Liverpool, Tottenham erase insurmountable semifinal deficits
Before the start of the semifinals, this year’s edition of the UEFA Champions League was already one of the greatest in the competition’s history. The tournament has been marked by an unprecedented amount of drama and unexpected developments, from shocking upsets and large comebacks to ridiculous goals and highly controversial officiating decisions.
Many of the biggest clubs in Europe, and those with the deepest pockets, have seen their hopes of winning this grand competition slip away at the expense of surprising underdogs. In addition, the introduction of VAR (Video Assistant Referee) at the start of the group stages has single handedly decided the outcomes of a few different matchups.
Needless to say, it would’ve been quite a memorable tournament regardless of what happened in the semifinals.
Instead, fans around the world were treated to two of the biggest comebacks in Champions League semi final history, as English sides Liverpool and Tottenham both overturned three-goal deficits in their second legs. Each comeback was equally as shocking and dramatic in its own right, setting up the first All-England Champions League Final. With Chelsea and Arsenal both advancing to the Europa League Final as well, this year marks the first time in history that all four teams in the two major European finals have come from the same country.
After dominating possession and putting constant pressure on Barcelona in the first leg, Liverpool was extremely unlucky to leave Camp Nou with a staggering 3-0 deficit. Both teams were at a relatively even level for the first half and Liverpool, despite trailing 1-0 from an early Luis Suarez goal, dominated the first 25 minutes of the second half. They seemed destined to break through and push across at least one or two pivotal away goals, but failed to convert on a plethora of prime scoring chances.
In the final 15 minutes of action, superstar Lionel Messi took matters into his own hands and punished the Reds with two late goals, including a jaw-dropping free kick that curled perfectly in the top left corner of the goal. Barcelona squandered a pair of late breakaway scoring opportunities, including a wide open miss by striker Ousmane Dembele in the final kick of the match. Those missed chances, which could’ve changed the entire complexion of the second leg, will surely haunt Barcelona for a long time.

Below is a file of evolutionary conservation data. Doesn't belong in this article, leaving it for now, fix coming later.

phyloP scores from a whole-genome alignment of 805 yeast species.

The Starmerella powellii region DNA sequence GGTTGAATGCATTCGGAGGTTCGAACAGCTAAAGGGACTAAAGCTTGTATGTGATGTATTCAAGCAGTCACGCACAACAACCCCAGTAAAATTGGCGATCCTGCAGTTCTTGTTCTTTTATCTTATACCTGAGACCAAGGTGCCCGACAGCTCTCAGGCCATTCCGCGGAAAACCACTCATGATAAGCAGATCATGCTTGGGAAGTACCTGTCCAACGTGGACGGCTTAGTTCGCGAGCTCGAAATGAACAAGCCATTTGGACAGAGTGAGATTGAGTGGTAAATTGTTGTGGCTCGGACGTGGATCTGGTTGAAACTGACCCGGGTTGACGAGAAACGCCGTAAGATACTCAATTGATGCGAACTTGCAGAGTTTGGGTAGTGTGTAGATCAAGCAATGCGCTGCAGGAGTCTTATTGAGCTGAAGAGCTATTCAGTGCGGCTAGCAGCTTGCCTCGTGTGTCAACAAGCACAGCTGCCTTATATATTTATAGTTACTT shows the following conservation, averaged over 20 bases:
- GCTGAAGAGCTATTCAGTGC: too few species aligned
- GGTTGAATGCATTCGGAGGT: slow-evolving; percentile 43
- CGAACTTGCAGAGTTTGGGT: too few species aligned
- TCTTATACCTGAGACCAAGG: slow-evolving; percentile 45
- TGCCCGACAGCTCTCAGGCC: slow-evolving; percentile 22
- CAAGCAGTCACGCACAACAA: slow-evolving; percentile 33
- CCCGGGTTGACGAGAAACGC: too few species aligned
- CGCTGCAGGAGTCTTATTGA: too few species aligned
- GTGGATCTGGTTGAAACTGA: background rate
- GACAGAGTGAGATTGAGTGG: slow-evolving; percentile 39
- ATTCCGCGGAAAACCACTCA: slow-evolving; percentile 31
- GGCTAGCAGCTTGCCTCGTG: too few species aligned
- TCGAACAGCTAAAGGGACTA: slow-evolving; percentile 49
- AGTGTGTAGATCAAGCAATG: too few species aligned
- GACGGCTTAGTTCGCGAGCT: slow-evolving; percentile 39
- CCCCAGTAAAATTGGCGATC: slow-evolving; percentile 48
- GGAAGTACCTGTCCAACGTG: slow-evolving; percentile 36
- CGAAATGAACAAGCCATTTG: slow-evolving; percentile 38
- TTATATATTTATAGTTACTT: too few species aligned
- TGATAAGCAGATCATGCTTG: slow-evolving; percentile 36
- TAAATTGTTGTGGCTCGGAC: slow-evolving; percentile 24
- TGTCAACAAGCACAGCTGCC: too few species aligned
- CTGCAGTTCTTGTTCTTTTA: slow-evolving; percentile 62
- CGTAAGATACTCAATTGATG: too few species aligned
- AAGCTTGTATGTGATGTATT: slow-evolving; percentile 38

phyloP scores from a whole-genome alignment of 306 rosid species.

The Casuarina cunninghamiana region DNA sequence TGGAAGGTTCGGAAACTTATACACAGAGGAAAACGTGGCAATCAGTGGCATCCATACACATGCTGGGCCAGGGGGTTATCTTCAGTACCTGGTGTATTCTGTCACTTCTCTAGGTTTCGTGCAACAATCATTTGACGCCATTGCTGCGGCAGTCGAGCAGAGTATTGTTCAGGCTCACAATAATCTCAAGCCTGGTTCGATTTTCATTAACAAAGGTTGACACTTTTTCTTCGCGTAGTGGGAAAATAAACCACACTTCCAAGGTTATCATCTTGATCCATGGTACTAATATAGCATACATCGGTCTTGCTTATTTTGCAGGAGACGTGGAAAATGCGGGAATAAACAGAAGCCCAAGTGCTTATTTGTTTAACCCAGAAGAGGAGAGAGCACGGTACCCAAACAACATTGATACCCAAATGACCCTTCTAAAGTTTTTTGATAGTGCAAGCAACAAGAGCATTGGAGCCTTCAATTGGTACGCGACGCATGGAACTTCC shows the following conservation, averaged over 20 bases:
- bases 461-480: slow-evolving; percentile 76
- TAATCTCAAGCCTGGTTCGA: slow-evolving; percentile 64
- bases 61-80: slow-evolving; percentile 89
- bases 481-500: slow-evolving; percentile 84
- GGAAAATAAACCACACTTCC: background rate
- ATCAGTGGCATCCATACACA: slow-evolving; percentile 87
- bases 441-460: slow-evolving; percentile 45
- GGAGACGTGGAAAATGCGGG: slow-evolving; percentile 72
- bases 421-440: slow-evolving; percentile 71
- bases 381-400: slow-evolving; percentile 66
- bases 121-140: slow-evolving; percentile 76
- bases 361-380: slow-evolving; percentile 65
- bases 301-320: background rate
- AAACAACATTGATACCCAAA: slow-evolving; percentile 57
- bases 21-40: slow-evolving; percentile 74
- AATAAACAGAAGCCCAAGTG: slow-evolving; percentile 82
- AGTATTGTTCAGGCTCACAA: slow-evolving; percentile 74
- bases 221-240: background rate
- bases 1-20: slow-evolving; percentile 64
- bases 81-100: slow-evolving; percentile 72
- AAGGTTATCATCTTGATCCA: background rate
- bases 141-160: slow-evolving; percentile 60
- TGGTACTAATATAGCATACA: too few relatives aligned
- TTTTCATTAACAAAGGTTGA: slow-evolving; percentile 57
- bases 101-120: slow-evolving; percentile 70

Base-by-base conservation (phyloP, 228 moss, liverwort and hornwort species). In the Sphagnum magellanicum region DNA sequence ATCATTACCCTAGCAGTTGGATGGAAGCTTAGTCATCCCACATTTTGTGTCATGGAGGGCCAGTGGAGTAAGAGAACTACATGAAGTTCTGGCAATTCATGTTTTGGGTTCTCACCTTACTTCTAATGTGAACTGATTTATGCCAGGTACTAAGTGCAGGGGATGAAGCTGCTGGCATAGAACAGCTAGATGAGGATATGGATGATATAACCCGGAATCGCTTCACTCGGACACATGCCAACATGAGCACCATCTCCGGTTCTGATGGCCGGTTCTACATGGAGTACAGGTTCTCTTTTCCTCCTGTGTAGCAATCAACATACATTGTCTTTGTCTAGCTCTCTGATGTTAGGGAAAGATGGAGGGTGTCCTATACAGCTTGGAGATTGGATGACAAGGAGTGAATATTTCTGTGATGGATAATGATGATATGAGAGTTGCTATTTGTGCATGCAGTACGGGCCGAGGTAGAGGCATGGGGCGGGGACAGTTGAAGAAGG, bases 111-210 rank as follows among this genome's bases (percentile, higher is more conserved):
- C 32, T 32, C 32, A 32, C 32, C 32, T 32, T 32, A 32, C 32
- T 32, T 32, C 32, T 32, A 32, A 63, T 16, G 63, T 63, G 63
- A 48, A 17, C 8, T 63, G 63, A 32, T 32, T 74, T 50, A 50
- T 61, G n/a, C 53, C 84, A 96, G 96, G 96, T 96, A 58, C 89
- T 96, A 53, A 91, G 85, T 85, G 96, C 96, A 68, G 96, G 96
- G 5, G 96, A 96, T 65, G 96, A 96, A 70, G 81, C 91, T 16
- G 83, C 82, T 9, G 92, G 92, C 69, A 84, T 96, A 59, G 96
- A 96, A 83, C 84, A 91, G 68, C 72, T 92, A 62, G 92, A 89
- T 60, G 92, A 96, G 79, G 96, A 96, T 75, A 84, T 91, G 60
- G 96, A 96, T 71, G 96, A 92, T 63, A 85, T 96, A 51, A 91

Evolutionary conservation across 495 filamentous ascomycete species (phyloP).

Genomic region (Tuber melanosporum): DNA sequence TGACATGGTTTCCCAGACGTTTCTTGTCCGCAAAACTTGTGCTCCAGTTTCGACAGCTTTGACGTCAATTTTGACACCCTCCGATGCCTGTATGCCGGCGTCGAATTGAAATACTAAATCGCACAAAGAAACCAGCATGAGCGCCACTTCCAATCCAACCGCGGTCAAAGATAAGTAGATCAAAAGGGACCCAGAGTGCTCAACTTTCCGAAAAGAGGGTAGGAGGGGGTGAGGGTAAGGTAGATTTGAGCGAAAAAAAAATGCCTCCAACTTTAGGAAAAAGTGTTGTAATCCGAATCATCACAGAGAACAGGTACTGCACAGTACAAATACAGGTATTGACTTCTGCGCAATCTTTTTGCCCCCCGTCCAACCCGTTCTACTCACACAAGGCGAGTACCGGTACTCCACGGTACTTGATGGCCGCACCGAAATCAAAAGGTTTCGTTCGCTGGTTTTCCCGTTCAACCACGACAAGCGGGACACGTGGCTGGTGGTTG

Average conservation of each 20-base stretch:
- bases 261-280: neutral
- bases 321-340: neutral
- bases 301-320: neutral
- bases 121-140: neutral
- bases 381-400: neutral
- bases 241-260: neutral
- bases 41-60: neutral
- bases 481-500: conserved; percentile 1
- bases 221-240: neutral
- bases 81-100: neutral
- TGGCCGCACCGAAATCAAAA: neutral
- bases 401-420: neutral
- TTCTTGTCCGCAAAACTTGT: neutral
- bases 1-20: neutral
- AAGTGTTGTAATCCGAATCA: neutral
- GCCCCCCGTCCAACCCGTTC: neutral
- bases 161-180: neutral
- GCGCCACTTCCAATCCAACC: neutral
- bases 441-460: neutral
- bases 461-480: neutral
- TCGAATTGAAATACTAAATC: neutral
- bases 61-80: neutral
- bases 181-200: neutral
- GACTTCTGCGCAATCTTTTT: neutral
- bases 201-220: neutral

Back home in front of a raucous crowd at Anfield, Liverpool thoroughly overwhelmed Barcelona all night, employing an aggressive, high-line press with a level of intensity that the visitors simply could not match. Barcelona had its chances in the first half, but several key saves by goalkeeper Alisson Becker kept Liverpool in front 1-0 at halftime. As the game wore on, the pressure on Barcelona continued to build in the midst of the thunderous and intimidating environment created by Liverpool supporters.
Following an injury to Liverpool left back Andrew Robertson, midfielder Georginio Wijnaldum came on as a substitute to start the second half and promptly scored twice in the span of two minutes to knot the score on aggregate at 3-3 with over a half hour remaining. In just 55 minutes, Liverpool completely wiped out all remnants of that nightmarish night at the Camp Nou.
In the 79th minute, a moment of genius from right back Trent Alexander-Arnold finished off this unimaginable comeback in fitting fashion. The 20-year old caught Barcelona completely asleep on a corner kick, quickly firing the ball into the box before the defense could get set up. Attacker Divock Origi, playing in place of injured star Mohamed Salah, was able to finish Alexander-Arnold’s cross with a beautiful tap-in goal to the top corner of the net.
The historic Anfield stadium has seen its share of extraordinary European nights over the years, often willing Liverpool to victory through the home fans’ sheer magnitude of passion and ferocity. Given the circumstances heading into this game, with Liverpool playing without lead forwards Salah and Roberto Firmino and facing one of the best teams in the world, the 4-0 victory over Barcelona undoubtedly ranks as one of the greatest nights that this fabled ground has ever seen in its 127-year history.
Just when soccer fans thought the action couldn’t get any more captivating, Tottenham Hotspur came right back the next night and pulled off an even more enthralling comeback over host Ajax.
Spurs had their struggles in the first leg, playing without suspended striker Heung-Min Son, and were lucky to escape the match with a 1-0 loss. Ajax will lament the multiple chances they missed to potentially put Tottenham’s hopes to bed before the second leg.